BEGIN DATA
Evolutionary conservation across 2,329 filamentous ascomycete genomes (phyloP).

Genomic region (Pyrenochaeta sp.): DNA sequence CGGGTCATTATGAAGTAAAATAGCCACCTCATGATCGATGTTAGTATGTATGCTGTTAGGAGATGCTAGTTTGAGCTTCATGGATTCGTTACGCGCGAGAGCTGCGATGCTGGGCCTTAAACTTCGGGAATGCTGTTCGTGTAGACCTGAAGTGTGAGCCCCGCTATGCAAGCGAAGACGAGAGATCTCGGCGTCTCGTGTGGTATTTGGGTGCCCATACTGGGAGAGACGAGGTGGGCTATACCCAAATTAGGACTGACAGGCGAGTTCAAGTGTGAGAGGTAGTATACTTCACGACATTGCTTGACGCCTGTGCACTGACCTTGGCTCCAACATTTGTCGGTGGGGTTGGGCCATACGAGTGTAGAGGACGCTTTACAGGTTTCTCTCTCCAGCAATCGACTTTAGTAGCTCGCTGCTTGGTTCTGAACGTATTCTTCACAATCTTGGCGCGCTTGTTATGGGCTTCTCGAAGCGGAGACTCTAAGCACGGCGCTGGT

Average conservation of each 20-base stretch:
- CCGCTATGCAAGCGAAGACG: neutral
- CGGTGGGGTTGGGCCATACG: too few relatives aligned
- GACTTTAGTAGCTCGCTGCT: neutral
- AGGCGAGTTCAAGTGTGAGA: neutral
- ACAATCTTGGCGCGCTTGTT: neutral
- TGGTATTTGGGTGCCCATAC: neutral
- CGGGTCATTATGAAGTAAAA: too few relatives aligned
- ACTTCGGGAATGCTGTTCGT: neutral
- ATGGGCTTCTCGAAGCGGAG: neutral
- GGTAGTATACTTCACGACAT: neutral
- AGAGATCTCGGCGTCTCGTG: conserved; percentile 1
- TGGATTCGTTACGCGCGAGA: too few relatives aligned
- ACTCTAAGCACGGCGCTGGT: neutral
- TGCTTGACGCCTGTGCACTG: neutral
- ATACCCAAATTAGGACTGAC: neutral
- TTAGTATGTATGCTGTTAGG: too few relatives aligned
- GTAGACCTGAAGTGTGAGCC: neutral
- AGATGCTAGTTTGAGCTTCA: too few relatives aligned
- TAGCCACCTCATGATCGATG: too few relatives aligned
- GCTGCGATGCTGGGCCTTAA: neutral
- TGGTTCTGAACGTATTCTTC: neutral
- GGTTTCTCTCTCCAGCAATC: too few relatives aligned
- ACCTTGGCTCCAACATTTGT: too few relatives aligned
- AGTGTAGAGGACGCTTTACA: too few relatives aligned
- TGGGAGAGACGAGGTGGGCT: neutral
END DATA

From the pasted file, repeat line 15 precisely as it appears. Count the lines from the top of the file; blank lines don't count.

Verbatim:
- TGGATTCGTTACGCGCGAGA: too few relatives aligned